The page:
Author Jeffrey Diamond knows first hand what goes on behind the scenes in television broadcast news.  With forty years of experience under his belt, he offers up a vivid, frightening look at sex trafficking and inappropriate relationships between law enforcement and the mafia, through the eyes of his protagonist, Ethan Benson, the alcoholic TV producer at The Weekly Reporter.

Diamond’s latest work is the jarring, thrilling and heart-pounding Live to the Network (Page Publishing), an addictive, dark mystery and compelling storytelling with a pace that leaves you breathless. We previously reviewed the thriller here.

Benson assists the police by taking on a forgotten case of gut-wrenching, seemingly related murders of several young girls.  He devotes himself to shedding light on the monstrous offenses, and in turn becomes obsessed with finding the killer.

Diamond describes his work and his writing in this recent Q&A.

As a journalist/producer, what was the most exciting story you worked on?

It was a profile of the serial killer Henry Lee Lucas, who I met in an old rural jail in Texas. At the time, Lucas had been convicted of at least a dozen murders, and the authorities had linked him to well over a hundred more. I spent two days with Lucas, filming him in his jail cell, walking to and from the interview location—guarded by half a dozen Texas Rangers toting long guns—and chained to a chair in a conference room while my crew of ten shot the interview.

Lucas was a small, unassuming man who on the surface appeared calm, almost meek, but underneath this placid exterior was a violent and unstable killer who exploded without warning during the interview, rocking back and forth against his chains, screaming obscenities, and then withdrawing back into himself.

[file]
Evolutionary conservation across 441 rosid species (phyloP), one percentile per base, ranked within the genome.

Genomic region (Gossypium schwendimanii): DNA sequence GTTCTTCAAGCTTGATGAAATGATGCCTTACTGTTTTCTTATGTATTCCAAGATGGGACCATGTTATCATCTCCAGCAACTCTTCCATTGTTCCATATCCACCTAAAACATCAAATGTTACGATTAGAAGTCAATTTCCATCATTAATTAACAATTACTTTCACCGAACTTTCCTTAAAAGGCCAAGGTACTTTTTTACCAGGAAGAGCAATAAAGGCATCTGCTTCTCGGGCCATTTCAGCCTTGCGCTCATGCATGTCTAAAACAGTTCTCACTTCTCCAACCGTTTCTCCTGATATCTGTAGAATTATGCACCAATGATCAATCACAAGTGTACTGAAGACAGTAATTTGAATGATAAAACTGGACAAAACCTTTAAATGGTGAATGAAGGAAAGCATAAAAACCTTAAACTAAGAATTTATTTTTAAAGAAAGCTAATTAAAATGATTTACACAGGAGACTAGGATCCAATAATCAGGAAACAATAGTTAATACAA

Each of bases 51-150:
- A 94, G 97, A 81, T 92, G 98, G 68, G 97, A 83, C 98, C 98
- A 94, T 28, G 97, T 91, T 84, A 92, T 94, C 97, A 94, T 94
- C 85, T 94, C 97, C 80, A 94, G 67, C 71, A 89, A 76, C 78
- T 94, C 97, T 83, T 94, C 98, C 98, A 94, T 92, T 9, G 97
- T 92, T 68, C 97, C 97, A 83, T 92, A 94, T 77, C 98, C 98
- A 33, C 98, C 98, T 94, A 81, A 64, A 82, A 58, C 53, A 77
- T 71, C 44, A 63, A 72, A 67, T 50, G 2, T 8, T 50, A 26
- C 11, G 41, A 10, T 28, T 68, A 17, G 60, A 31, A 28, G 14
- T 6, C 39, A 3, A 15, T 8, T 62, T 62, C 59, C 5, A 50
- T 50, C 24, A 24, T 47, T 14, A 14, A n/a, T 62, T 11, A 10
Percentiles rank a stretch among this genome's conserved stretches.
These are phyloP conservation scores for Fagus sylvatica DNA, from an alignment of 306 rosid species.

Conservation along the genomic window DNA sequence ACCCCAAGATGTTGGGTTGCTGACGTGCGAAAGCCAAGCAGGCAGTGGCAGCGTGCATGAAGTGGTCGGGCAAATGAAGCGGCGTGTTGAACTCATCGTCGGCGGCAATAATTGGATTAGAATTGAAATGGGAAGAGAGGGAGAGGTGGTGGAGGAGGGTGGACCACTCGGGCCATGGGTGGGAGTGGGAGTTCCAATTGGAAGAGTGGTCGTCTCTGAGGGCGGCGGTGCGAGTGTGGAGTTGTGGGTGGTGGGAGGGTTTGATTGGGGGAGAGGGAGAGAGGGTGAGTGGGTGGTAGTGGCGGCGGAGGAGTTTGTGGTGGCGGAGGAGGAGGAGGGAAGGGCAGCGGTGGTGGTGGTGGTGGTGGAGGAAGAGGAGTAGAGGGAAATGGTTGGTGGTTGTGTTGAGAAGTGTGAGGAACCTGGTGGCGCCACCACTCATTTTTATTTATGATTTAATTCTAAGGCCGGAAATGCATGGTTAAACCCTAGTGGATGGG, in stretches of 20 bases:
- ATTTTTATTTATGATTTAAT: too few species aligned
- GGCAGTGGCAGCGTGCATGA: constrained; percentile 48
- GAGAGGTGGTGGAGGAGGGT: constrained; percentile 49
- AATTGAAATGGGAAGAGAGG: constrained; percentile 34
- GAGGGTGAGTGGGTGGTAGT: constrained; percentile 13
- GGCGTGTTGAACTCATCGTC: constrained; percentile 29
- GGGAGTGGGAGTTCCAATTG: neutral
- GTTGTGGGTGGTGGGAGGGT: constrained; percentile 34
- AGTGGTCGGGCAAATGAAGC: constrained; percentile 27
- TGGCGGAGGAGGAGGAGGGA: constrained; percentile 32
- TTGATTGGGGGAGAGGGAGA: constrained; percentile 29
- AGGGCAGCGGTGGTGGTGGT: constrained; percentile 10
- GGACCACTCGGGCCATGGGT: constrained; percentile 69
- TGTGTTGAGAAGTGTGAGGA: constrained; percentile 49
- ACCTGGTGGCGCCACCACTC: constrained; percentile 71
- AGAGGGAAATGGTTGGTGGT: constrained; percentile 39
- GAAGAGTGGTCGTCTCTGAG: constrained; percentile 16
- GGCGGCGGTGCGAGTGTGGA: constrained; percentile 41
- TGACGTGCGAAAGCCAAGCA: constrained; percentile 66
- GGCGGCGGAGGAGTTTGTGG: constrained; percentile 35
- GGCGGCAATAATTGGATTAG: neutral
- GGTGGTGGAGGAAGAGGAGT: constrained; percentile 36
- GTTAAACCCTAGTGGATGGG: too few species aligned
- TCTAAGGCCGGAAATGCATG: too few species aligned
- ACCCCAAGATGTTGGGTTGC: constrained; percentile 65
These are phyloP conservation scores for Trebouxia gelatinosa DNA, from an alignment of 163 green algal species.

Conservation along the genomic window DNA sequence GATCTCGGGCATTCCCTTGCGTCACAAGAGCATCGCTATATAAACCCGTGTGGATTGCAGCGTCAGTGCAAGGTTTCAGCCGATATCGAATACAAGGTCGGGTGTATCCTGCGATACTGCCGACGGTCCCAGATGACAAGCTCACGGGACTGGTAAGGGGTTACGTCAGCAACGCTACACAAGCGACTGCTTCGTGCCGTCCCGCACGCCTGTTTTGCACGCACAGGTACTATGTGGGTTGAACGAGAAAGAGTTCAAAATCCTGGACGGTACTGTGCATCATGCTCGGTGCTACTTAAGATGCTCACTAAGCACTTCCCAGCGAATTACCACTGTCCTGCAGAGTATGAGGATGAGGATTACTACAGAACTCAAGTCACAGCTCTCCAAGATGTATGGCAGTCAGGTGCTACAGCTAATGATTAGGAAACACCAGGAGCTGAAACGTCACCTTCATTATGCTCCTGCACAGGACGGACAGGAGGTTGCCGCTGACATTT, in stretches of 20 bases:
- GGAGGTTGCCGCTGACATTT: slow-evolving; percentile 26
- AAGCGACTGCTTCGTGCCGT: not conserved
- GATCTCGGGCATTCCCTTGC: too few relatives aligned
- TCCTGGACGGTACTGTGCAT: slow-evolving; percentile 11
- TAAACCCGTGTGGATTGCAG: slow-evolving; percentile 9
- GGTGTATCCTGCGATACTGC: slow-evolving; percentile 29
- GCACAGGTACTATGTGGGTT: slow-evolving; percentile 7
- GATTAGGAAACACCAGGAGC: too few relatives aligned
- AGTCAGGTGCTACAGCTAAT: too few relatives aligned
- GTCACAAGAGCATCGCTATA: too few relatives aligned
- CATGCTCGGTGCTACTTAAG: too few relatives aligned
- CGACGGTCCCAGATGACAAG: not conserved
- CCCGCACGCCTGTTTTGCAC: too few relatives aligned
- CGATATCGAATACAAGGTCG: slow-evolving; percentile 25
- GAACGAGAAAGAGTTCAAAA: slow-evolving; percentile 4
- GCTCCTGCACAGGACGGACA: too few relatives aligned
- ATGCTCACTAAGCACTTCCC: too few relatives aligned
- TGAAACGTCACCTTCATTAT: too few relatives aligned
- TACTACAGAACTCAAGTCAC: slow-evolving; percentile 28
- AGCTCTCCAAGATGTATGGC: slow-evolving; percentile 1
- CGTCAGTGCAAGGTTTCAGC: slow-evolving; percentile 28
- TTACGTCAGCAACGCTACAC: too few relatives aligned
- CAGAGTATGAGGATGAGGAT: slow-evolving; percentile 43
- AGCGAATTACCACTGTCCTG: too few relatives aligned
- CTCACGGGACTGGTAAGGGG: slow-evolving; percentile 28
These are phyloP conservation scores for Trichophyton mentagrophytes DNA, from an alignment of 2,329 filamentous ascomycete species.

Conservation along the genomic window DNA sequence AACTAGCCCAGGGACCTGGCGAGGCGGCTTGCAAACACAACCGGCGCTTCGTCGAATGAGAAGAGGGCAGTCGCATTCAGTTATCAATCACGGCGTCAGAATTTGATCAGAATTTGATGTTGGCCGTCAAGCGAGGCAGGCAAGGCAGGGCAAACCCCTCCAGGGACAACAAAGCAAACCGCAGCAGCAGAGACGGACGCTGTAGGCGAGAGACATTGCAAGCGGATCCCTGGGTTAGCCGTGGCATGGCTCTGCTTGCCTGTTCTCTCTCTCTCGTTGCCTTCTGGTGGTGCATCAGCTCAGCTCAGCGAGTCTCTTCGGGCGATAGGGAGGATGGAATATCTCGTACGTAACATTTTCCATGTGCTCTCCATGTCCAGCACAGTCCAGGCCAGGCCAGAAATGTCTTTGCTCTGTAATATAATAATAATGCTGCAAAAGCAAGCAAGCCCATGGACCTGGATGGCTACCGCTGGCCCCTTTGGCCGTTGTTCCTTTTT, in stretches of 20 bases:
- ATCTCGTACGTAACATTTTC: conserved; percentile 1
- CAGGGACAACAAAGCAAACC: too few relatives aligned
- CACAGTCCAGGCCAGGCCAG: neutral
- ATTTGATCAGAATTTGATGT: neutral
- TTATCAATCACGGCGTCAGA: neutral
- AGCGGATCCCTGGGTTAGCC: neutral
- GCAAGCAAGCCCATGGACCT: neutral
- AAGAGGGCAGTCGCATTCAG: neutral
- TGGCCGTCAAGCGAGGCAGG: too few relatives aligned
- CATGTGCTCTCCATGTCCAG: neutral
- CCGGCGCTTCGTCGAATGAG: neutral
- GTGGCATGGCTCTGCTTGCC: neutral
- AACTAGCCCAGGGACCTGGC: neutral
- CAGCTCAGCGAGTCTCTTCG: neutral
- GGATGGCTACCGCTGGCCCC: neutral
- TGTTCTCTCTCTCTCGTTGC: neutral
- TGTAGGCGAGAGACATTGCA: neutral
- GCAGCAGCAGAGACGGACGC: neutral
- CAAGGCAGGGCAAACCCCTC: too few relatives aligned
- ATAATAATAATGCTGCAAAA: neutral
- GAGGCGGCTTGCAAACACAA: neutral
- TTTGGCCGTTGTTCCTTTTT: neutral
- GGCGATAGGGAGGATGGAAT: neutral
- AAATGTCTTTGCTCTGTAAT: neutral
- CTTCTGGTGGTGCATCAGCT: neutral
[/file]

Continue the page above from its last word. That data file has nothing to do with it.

During the two days I was with him, I never knew what to expect or how he’d react to my camera crew or what I’d capture on film as his personality swung from one extreme to the next. Henry Lee Lucas was the most frightening human being I have ever met. He was pure, unadulterated evil. When writing my second novel, Live to Tape, I modeled my killer, Rufus Wellington, on Henry Lee Lucas.

Ethan Benson has the drive to investigate cases and be in the line of fire when it comes to discovery. How much of you is in your hero?

Definitely parts of me, given his occupation.  But Ethan’s personality, the essence of who he is, is drawn not only from me but from the many people I worked with during my long career in production. I have tried in my books to create a hero who is not only one of the best at what he does—at solving crimes—but who is also troubled, insecure, and flawed as a human being. He is deeply sensitive and insecure, and at times, buries his fears and his demons in a bottle of Scotch.

Live to the Network includes a lot of violence against young women. What led you to write about crimes investigated by the Special Victims Unit?